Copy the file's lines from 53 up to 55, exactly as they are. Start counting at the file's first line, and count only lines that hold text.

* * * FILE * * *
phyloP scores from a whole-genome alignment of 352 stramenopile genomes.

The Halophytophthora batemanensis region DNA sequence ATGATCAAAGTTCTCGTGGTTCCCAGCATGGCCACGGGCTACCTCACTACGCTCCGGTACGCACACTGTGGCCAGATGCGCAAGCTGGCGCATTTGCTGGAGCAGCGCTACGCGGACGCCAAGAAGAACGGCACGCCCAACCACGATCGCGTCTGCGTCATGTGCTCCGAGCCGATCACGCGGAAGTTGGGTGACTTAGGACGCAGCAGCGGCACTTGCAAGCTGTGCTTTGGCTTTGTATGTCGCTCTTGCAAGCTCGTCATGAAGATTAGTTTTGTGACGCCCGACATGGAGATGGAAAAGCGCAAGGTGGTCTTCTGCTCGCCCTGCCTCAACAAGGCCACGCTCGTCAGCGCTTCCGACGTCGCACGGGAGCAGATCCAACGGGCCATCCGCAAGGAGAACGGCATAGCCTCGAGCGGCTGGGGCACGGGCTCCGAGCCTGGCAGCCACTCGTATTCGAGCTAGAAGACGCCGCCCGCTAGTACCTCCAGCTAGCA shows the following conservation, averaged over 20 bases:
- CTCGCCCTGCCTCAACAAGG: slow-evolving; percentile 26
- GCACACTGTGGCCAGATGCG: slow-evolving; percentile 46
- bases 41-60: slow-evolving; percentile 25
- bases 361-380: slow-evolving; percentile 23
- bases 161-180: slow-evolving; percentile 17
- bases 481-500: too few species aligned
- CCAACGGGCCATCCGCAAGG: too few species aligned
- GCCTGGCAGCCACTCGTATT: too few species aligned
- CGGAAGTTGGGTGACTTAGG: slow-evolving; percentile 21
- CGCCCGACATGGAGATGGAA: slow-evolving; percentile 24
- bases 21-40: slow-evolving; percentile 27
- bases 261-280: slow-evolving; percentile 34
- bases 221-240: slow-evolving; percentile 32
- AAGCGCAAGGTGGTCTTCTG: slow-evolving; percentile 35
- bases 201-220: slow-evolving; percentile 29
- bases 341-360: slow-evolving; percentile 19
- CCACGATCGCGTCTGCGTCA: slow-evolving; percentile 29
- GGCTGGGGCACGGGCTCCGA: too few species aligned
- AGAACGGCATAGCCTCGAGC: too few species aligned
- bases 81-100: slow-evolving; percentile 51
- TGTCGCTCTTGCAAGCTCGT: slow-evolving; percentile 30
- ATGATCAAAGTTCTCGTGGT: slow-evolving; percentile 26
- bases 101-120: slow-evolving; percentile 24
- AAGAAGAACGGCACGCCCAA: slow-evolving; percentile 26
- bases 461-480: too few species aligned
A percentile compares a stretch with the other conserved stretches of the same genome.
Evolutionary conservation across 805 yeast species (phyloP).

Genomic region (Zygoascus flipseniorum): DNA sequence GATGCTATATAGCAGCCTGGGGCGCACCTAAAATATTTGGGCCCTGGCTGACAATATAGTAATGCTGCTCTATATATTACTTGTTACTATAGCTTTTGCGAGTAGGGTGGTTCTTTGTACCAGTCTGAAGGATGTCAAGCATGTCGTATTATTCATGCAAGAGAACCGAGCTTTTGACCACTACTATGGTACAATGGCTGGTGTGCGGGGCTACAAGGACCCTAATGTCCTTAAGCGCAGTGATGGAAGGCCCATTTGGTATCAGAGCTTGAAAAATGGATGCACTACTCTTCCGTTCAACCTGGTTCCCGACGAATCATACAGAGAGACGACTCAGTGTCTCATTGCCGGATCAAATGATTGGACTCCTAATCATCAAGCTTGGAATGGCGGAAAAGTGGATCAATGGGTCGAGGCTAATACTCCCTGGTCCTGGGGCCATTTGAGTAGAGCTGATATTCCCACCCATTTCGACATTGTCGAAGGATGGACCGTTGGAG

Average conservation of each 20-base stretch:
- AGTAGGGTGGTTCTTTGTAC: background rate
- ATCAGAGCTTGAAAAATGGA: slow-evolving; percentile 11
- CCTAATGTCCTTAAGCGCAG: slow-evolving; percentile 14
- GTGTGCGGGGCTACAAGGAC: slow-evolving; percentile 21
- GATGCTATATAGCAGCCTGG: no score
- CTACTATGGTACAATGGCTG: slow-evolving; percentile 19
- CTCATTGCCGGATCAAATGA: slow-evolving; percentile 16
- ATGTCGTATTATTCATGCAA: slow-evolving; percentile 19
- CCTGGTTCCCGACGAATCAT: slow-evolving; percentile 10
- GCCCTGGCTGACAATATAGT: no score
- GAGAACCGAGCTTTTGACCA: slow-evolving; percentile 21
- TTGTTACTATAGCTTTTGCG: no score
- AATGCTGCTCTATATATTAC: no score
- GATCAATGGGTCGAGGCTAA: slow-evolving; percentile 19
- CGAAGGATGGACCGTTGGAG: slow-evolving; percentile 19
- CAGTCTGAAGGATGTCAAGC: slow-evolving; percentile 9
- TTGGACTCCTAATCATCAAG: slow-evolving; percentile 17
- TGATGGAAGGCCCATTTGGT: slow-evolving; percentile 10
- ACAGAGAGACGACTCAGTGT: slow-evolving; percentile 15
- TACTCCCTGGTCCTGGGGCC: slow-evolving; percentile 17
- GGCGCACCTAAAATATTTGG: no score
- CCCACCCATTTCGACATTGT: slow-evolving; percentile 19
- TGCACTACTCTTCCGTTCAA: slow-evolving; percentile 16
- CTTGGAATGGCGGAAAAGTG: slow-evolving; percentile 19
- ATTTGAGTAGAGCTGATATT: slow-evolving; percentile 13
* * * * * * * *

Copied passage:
- CCCACCCATTTCGACATTGT: slow-evolving; percentile 19
- TGCACTACTCTTCCGTTCAA: slow-evolving; percentile 16
- CTTGGAATGGCGGAAAAGTG: slow-evolving; percentile 19